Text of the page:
structure and function are also critical determinants of mental health and
well being. Because the onset of many mental illnesses occurs during
childhood and young adulthood, early identification of the biological
factors that affect mental health increase the likelihood that young people
will transition into adulthood with the supports and competencies to manage
their well being. This stream invites submissions from researchers,
physicians, and clinicians that explore the role of scientific research on
the brain, genetics, and other aspects of physiological development in
mental health promotion and population health for both youth and adults.
Substance Use Disorders and Mental Health
By the time the majority of Canadians access services for problematic substance use, more intensive and urgent forms of treatment are often needed. Addressing substance use early, or even before its onset, requires a coordinated effort from government, the private sector, and community services to ensure that people are supported in their communities with the necessities of life and access to health care and mental health services, which promote mental wellness. This stream explores how we can prevent and manage substance use disorders by promoting mental wellness and access to quality services.
Mental Health in the Workplace
A healthy workplace is key to helping people achieve their potential and meaningfully contribute to their community. Workplaces are sites that can actively support a healthy culture and mental wellness, but they can also be places that foster psychological distress or perpetuate the stigma of mental illness. This stream explores the need, opportunities, and evidence for better pathways for promoting mental wellness in the workplace.
Please choose the stream that your that relates to your submission
Conference sessions will be offered in a variety of formats:
• Panel Discussions (60-90 minutes)
• Individual Presentations (30-60-90 Minutes)
• Innovation Stations
Panel Discussion (60-90 Minutes) should include a minimum of two and a maximum of four presenters addressing a common issue or topic from different perspectives followed by an interactive discussion. Each panel must also provide a moderator.
Solution Lab - Each solution lab is an oral presentation. Your presentation should have a coherent structure and a clearly stated purpose. I should provide description information including necessary contextual detail, and report on research findings, evaluation results, lessons learned and best or promising practices.
Paper Presentation (20-minute presentation plus 10 minutes for questions)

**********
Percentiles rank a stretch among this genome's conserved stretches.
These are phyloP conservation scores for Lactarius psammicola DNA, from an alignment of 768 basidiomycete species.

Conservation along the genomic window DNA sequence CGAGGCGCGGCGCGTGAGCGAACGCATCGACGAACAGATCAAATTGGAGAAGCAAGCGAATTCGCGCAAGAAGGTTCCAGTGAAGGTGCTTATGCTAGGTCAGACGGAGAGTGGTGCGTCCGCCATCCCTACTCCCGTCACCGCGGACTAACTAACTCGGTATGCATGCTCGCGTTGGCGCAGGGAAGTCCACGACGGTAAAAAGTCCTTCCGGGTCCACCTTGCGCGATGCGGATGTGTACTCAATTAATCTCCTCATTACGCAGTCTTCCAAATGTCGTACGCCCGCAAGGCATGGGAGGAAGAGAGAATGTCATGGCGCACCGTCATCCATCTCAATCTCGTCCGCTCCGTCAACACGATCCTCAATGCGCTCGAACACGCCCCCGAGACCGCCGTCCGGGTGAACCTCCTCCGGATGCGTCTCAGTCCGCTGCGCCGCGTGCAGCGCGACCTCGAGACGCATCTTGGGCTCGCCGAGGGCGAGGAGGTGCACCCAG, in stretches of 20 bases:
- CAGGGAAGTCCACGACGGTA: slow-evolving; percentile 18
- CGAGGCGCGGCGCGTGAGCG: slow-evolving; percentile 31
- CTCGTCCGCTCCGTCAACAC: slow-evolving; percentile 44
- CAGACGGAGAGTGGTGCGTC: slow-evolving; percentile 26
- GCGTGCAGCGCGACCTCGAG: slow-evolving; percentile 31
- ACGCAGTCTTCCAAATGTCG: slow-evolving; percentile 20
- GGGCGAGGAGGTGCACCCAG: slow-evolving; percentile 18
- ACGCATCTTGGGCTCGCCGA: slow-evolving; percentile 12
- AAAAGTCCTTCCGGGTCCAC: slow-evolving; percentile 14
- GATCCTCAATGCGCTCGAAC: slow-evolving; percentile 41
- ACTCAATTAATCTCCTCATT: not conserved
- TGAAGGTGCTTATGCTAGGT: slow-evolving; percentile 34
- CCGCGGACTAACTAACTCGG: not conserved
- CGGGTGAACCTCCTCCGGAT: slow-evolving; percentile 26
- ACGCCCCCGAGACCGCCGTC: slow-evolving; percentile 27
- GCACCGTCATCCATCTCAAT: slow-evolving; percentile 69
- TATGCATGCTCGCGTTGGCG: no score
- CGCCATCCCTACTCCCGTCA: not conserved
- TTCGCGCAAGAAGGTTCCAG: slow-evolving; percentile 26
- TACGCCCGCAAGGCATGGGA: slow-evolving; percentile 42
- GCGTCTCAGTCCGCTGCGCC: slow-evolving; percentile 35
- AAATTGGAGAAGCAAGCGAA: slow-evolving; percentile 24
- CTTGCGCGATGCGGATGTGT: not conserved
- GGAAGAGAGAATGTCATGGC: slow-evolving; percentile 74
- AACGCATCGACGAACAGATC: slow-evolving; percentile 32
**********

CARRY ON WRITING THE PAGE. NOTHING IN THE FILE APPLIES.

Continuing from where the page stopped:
A Paper Presentation will address innovative programming, completed research that has been demonstrated through evaluation to have an impact on clinical practice, system design or policy development related to collaborative mental heath.
Storyboard is an opportunity to tell your story of a project or an experience that included a life-changing event that changed your attitudes, clinical approach, or interactions towards particular individuals.
Innovation stations are posters. Material is mounted on a poster board. We will schedule a time for you to be available at your station to give attendees an overview of your project and answer questions. This year, poster presentations will have a separate room and specific time slot so all delegates will have a chance to view posters. A poster presentation award will be granted at the end of the conference.
*Based on the numbers of presentations we
receive; we may have to combine presentations.
Please choose the presentation format for your submission
*If your abstract
is not accepted, you may have an opportunity to do a poster
Please choose your time preference
Mailing Address: (street, town, province, postal code)
Phone: (Office and Cell)
The presenter may submit multiple abstracts for the conference. One submission for each presentation. If your abstract is accepted
for your AV/Tech needs.
Title of your Presentation (10 words) Required
Description of your workshop/presentation/poster
(150 words or less) Required
How does your submission relate to your selected stream
Description of your session for the printed program/website (60 words or less)
Please provide a short biography of each
presenter (50 - 60 words or less)